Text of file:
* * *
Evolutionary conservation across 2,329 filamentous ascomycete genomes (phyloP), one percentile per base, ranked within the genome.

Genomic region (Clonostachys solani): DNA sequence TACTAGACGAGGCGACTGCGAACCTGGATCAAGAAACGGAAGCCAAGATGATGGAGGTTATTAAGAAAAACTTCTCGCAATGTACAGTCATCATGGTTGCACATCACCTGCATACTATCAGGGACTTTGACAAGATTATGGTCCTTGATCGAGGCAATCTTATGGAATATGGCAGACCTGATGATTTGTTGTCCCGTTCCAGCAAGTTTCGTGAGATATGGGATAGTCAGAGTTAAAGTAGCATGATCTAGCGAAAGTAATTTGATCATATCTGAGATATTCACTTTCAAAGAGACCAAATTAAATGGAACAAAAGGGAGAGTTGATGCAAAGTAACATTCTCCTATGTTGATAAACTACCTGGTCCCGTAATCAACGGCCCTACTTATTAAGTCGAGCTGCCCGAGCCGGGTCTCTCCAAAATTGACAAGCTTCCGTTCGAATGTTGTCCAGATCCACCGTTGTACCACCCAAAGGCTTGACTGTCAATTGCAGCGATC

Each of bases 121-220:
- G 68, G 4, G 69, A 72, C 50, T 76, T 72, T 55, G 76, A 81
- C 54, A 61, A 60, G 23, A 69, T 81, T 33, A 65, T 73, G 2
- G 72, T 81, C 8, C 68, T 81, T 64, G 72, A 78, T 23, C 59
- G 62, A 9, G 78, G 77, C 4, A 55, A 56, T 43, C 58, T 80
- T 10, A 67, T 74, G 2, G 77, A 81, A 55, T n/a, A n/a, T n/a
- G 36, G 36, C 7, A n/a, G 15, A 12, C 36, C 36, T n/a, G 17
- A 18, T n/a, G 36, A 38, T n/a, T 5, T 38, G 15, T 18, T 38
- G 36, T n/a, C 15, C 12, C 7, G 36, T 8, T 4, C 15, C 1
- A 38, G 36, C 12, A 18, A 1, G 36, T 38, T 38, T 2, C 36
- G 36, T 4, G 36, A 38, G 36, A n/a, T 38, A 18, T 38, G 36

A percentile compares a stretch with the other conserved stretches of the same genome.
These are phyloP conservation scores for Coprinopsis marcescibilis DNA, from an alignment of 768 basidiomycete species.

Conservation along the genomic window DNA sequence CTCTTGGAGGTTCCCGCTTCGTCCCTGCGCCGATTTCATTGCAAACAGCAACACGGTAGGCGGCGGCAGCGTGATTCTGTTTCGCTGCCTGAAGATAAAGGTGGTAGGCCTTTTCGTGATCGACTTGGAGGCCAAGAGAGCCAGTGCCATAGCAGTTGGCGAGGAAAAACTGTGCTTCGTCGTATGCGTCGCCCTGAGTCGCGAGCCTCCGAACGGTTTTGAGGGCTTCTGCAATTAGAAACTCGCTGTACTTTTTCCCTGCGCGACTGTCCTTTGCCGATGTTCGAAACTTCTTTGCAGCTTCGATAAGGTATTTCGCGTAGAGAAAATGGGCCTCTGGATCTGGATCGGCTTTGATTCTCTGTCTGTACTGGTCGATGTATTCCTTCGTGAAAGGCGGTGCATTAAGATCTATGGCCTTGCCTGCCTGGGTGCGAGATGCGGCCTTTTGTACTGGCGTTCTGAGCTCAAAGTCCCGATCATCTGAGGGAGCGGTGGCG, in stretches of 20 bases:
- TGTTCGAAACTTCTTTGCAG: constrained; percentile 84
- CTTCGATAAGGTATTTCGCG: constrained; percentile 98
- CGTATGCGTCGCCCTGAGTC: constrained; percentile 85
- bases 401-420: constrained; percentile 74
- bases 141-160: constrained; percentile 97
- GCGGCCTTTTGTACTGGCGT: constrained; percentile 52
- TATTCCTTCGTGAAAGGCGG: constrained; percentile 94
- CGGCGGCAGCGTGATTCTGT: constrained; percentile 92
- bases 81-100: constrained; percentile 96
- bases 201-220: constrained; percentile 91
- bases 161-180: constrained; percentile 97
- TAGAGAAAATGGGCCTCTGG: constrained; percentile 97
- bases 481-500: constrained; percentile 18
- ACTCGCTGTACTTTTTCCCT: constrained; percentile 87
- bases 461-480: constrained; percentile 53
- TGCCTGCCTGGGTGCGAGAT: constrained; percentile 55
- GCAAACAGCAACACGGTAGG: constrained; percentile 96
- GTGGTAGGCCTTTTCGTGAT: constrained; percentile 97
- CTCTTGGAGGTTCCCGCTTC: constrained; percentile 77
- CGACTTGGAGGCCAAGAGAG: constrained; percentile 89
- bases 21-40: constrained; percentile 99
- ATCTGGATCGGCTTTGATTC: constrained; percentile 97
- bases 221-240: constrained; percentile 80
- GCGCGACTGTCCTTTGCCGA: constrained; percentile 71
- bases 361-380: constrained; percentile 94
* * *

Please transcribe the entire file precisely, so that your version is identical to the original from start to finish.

Evolutionary conservation across 2,329 filamentous ascomycete genomes (phyloP), one percentile per base, ranked within the genome.

Genomic region (Clonostachys solani): DNA sequence TACTAGACGAGGCGACTGCGAACCTGGATCAAGAAACGGAAGCCAAGATGATGGAGGTTATTAAGAAAAACTTCTCGCAATGTACAGTCATCATGGTTGCACATCACCTGCATACTATCAGGGACTTTGACAAGATTATGGTCCTTGATCGAGGCAATCTTATGGAATATGGCAGACCTGATGATTTGTTGTCCCGTTCCAGCAAGTTTCGTGAGATATGGGATAGTCAGAGTTAAAGTAGCATGATCTAGCGAAAGTAATTTGATCATATCTGAGATATTCACTTTCAAAGAGACCAAATTAAATGGAACAAAAGGGAGAGTTGATGCAAAGTAACATTCTCCTATGTTGATAAACTACCTGGTCCCGTAATCAACGGCCCTACTTATTAAGTCGAGCTGCCCGAGCCGGGTCTCTCCAAAATTGACAAGCTTCCGTTCGAATGTTGTCCAGATCCACCGTTGTACCACCCAAAGGCTTGACTGTCAATTGCAGCGATC

Each of bases 121-220:
- G 68, G 4, G 69, A 72, C 50, T 76, T 72, T 55, G 76, A 81
- C 54, A 61, A 60, G 23, A 69, T 81, T 33, A 65, T 73, G 2
- G 72, T 81, C 8, C 68, T 81, T 64, G 72, A 78, T 23, C 59
- G 62, A 9, G 78, G 77, C 4, A 55, A 56, T 43, C 58, T 80
- T 10, A 67, T 74, G 2, G 77, A 81, A 55, T n/a, A n/a, T n/a
- G 36, G 36, C 7, A n/a, G 15, A 12, C 36, C 36, T n/a, G 17
- A 18, T n/a, G 36, A 38, T n/a, T 5, T 38, G 15, T 18, T 38
- G 36, T n/a, C 15, C 12, C 7, G 36, T 8, T 4, C 15, C 1
- A 38, G 36, C 12, A 18, A 1, G 36, T 38, T 38, T 2, C 36
- G 36, T 4, G 36, A 38, G 36, A n/a, T 38, A 18, T 38, G 36

A percentile compares a stretch with the other conserved stretches of the same genome.
These are phyloP conservation scores for Coprinopsis marcescibilis DNA, from an alignment of 768 basidiomycete species.

Conservation along the genomic window DNA sequence CTCTTGGAGGTTCCCGCTTCGTCCCTGCGCCGATTTCATTGCAAACAGCAACACGGTAGGCGGCGGCAGCGTGATTCTGTTTCGCTGCCTGAAGATAAAGGTGGTAGGCCTTTTCGTGATCGACTTGGAGGCCAAGAGAGCCAGTGCCATAGCAGTTGGCGAGGAAAAACTGTGCTTCGTCGTATGCGTCGCCCTGAGTCGCGAGCCTCCGAACGGTTTTGAGGGCTTCTGCAATTAGAAACTCGCTGTACTTTTTCCCTGCGCGACTGTCCTTTGCCGATGTTCGAAACTTCTTTGCAGCTTCGATAAGGTATTTCGCGTAGAGAAAATGGGCCTCTGGATCTGGATCGGCTTTGATTCTCTGTCTGTACTGGTCGATGTATTCCTTCGTGAAAGGCGGTGCATTAAGATCTATGGCCTTGCCTGCCTGGGTGCGAGATGCGGCCTTTTGTACTGGCGTTCTGAGCTCAAAGTCCCGATCATCTGAGGGAGCGGTGGCG, in stretches of 20 bases:
- TGTTCGAAACTTCTTTGCAG: constrained; percentile 84
- CTTCGATAAGGTATTTCGCG: constrained; percentile 98
- CGTATGCGTCGCCCTGAGTC: constrained; percentile 85
- bases 401-420: constrained; percentile 74
- bases 141-160: constrained; percentile 97
- GCGGCCTTTTGTACTGGCGT: constrained; percentile 52
- TATTCCTTCGTGAAAGGCGG: constrained; percentile 94
- CGGCGGCAGCGTGATTCTGT: constrained; percentile 92
- bases 81-100: constrained; percentile 96
- bases 201-220: constrained; percentile 91
- bases 161-180: constrained; percentile 97
- TAGAGAAAATGGGCCTCTGG: constrained; percentile 97
- bases 481-500: constrained; percentile 18
- ACTCGCTGTACTTTTTCCCT: constrained; percentile 87
- bases 461-480: constrained; percentile 53
- TGCCTGCCTGGGTGCGAGAT: constrained; percentile 55
- GCAAACAGCAACACGGTAGG: constrained; percentile 96
- GTGGTAGGCCTTTTCGTGAT: constrained; percentile 97
- CTCTTGGAGGTTCCCGCTTC: constrained; percentile 77
- CGACTTGGAGGCCAAGAGAG: constrained; percentile 89
- bases 21-40: constrained; percentile 99
- ATCTGGATCGGCTTTGATTC: constrained; percentile 97
- bases 221-240: constrained; percentile 80
- GCGCGACTGTCCTTTGCCGA: constrained; percentile 71
- bases 361-380: constrained; percentile 94